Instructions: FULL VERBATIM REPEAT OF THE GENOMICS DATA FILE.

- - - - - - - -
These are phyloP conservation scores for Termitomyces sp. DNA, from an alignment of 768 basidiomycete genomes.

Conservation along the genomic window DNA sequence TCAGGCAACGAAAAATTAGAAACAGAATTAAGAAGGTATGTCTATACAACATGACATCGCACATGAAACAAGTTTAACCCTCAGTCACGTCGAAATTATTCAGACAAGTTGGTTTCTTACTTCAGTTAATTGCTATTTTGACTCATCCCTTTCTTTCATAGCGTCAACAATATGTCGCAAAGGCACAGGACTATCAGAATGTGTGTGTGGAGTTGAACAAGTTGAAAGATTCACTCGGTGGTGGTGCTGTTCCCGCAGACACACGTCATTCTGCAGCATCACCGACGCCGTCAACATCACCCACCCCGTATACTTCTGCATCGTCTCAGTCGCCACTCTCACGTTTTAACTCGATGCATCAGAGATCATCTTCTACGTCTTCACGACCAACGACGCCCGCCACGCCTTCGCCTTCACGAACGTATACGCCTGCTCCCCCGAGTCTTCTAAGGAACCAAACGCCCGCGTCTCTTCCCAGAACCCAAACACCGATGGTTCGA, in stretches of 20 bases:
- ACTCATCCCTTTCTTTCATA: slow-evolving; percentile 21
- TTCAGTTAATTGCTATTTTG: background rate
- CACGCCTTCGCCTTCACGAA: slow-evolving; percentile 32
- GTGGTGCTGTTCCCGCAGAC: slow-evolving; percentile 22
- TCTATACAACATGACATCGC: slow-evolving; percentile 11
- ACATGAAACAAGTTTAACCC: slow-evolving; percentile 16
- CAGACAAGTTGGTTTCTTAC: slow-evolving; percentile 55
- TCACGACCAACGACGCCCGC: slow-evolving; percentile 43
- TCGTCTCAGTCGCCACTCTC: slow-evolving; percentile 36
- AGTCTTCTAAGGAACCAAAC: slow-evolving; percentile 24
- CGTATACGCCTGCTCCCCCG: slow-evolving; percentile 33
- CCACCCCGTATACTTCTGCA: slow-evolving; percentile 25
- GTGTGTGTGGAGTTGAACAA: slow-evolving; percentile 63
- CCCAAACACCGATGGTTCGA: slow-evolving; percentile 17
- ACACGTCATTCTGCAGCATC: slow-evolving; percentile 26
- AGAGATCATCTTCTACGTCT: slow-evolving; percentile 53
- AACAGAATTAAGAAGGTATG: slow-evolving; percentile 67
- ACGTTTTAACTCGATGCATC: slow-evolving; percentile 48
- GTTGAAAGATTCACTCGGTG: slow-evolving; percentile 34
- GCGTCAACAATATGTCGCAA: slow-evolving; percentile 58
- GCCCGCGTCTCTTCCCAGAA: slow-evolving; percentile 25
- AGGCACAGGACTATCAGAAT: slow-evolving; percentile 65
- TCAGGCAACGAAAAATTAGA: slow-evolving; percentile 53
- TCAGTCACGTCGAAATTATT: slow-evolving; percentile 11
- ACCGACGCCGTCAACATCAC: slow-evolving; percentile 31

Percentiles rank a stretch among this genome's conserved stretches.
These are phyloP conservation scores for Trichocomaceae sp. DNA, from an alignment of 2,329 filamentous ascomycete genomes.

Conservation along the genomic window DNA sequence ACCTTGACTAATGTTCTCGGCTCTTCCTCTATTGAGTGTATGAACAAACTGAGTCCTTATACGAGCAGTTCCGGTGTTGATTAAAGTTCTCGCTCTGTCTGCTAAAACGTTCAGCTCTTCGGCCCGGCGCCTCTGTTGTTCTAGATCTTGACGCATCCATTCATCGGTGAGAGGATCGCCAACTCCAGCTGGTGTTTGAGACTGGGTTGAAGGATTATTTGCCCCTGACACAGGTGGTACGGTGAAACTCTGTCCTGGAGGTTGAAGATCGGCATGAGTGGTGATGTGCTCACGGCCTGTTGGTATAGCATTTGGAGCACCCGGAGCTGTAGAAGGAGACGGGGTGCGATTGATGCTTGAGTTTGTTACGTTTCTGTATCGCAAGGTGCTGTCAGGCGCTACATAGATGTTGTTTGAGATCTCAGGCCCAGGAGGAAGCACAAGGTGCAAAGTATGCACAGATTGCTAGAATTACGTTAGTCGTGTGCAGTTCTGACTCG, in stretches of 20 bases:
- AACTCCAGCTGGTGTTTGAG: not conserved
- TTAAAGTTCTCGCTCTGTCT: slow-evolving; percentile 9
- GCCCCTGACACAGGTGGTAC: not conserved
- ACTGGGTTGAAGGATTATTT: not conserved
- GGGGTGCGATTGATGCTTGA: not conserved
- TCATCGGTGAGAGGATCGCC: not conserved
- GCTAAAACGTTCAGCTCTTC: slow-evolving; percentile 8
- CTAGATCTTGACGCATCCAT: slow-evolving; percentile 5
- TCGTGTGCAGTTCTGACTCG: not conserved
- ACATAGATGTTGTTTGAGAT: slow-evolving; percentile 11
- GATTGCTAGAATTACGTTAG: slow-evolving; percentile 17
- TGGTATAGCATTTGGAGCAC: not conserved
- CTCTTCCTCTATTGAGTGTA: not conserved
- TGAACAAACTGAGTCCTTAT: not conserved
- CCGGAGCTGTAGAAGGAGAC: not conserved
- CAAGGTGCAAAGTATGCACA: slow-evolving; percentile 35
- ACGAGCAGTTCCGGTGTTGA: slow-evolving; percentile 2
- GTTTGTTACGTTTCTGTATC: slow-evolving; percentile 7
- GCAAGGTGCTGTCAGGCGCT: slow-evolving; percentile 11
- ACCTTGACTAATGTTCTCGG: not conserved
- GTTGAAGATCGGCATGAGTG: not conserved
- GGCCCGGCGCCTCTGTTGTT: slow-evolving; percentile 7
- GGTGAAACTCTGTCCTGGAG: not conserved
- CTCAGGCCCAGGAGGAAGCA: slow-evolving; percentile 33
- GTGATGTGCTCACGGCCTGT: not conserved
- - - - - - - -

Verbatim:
These are phyloP conservation scores for Termitomyces sp. DNA, from an alignment of 768 basidiomycete genomes.

Conservation along the genomic window DNA sequence TCAGGCAACGAAAAATTAGAAACAGAATTAAGAAGGTATGTCTATACAACATGACATCGCACATGAAACAAGTTTAACCCTCAGTCACGTCGAAATTATTCAGACAAGTTGGTTTCTTACTTCAGTTAATTGCTATTTTGACTCATCCCTTTCTTTCATAGCGTCAACAATATGTCGCAAAGGCACAGGACTATCAGAATGTGTGTGTGGAGTTGAACAAGTTGAAAGATTCACTCGGTGGTGGTGCTGTTCCCGCAGACACACGTCATTCTGCAGCATCACCGACGCCGTCAACATCACCCACCCCGTATACTTCTGCATCGTCTCAGTCGCCACTCTCACGTTTTAACTCGATGCATCAGAGATCATCTTCTACGTCTTCACGACCAACGACGCCCGCCACGCCTTCGCCTTCACGAACGTATACGCCTGCTCCCCCGAGTCTTCTAAGGAACCAAACGCCCGCGTCTCTTCCCAGAACCCAAACACCGATGGTTCGA, in stretches of 20 bases:
- ACTCATCCCTTTCTTTCATA: slow-evolving; percentile 21
- TTCAGTTAATTGCTATTTTG: background rate
- CACGCCTTCGCCTTCACGAA: slow-evolving; percentile 32
- GTGGTGCTGTTCCCGCAGAC: slow-evolving; percentile 22
- TCTATACAACATGACATCGC: slow-evolving; percentile 11
- ACATGAAACAAGTTTAACCC: slow-evolving; percentile 16
- CAGACAAGTTGGTTTCTTAC: slow-evolving; percentile 55
- TCACGACCAACGACGCCCGC: slow-evolving; percentile 43
- TCGTCTCAGTCGCCACTCTC: slow-evolving; percentile 36
- AGTCTTCTAAGGAACCAAAC: slow-evolving; percentile 24
- CGTATACGCCTGCTCCCCCG: slow-evolving; percentile 33
- CCACCCCGTATACTTCTGCA: slow-evolving; percentile 25
- GTGTGTGTGGAGTTGAACAA: slow-evolving; percentile 63
- CCCAAACACCGATGGTTCGA: slow-evolving; percentile 17
- ACACGTCATTCTGCAGCATC: slow-evolving; percentile 26
- AGAGATCATCTTCTACGTCT: slow-evolving; percentile 53
- AACAGAATTAAGAAGGTATG: slow-evolving; percentile 67
- ACGTTTTAACTCGATGCATC: slow-evolving; percentile 48
- GTTGAAAGATTCACTCGGTG: slow-evolving; percentile 34
- GCGTCAACAATATGTCGCAA: slow-evolving; percentile 58
- GCCCGCGTCTCTTCCCAGAA: slow-evolving; percentile 25
- AGGCACAGGACTATCAGAAT: slow-evolving; percentile 65
- TCAGGCAACGAAAAATTAGA: slow-evolving; percentile 53
- TCAGTCACGTCGAAATTATT: slow-evolving; percentile 11
- ACCGACGCCGTCAACATCAC: slow-evolving; percentile 31

Percentiles rank a stretch among this genome's conserved stretches.
These are phyloP conservation scores for Trichocomaceae sp. DNA, from an alignment of 2,329 filamentous ascomycete genomes.

Conservation along the genomic window DNA sequence ACCTTGACTAATGTTCTCGGCTCTTCCTCTATTGAGTGTATGAACAAACTGAGTCCTTATACGAGCAGTTCCGGTGTTGATTAAAGTTCTCGCTCTGTCTGCTAAAACGTTCAGCTCTTCGGCCCGGCGCCTCTGTTGTTCTAGATCTTGACGCATCCATTCATCGGTGAGAGGATCGCCAACTCCAGCTGGTGTTTGAGACTGGGTTGAAGGATTATTTGCCCCTGACACAGGTGGTACGGTGAAACTCTGTCCTGGAGGTTGAAGATCGGCATGAGTGGTGATGTGCTCACGGCCTGTTGGTATAGCATTTGGAGCACCCGGAGCTGTAGAAGGAGACGGGGTGCGATTGATGCTTGAGTTTGTTACGTTTCTGTATCGCAAGGTGCTGTCAGGCGCTACATAGATGTTGTTTGAGATCTCAGGCCCAGGAGGAAGCACAAGGTGCAAAGTATGCACAGATTGCTAGAATTACGTTAGTCGTGTGCAGTTCTGACTCG, in stretches of 20 bases:
- AACTCCAGCTGGTGTTTGAG: not conserved
- TTAAAGTTCTCGCTCTGTCT: slow-evolving; percentile 9
- GCCCCTGACACAGGTGGTAC: not conserved
- ACTGGGTTGAAGGATTATTT: not conserved
- GGGGTGCGATTGATGCTTGA: not conserved
- TCATCGGTGAGAGGATCGCC: not conserved
- GCTAAAACGTTCAGCTCTTC: slow-evolving; percentile 8
- CTAGATCTTGACGCATCCAT: slow-evolving; percentile 5
- TCGTGTGCAGTTCTGACTCG: not conserved
- ACATAGATGTTGTTTGAGAT: slow-evolving; percentile 11
- GATTGCTAGAATTACGTTAG: slow-evolving; percentile 17
- TGGTATAGCATTTGGAGCAC: not conserved
- CTCTTCCTCTATTGAGTGTA: not conserved
- TGAACAAACTGAGTCCTTAT: not conserved
- CCGGAGCTGTAGAAGGAGAC: not conserved
- CAAGGTGCAAAGTATGCACA: slow-evolving; percentile 35
- ACGAGCAGTTCCGGTGTTGA: slow-evolving; percentile 2
- GTTTGTTACGTTTCTGTATC: slow-evolving; percentile 7
- GCAAGGTGCTGTCAGGCGCT: slow-evolving; percentile 11
- ACCTTGACTAATGTTCTCGG: not conserved
- GTTGAAGATCGGCATGAGTG: not conserved
- GGCCCGGCGCCTCTGTTGTT: slow-evolving; percentile 7
- GGTGAAACTCTGTCCTGGAG: not conserved
- CTCAGGCCCAGGAGGAAGCA: slow-evolving; percentile 33
- GTGATGTGCTCACGGCCTGT: not conserved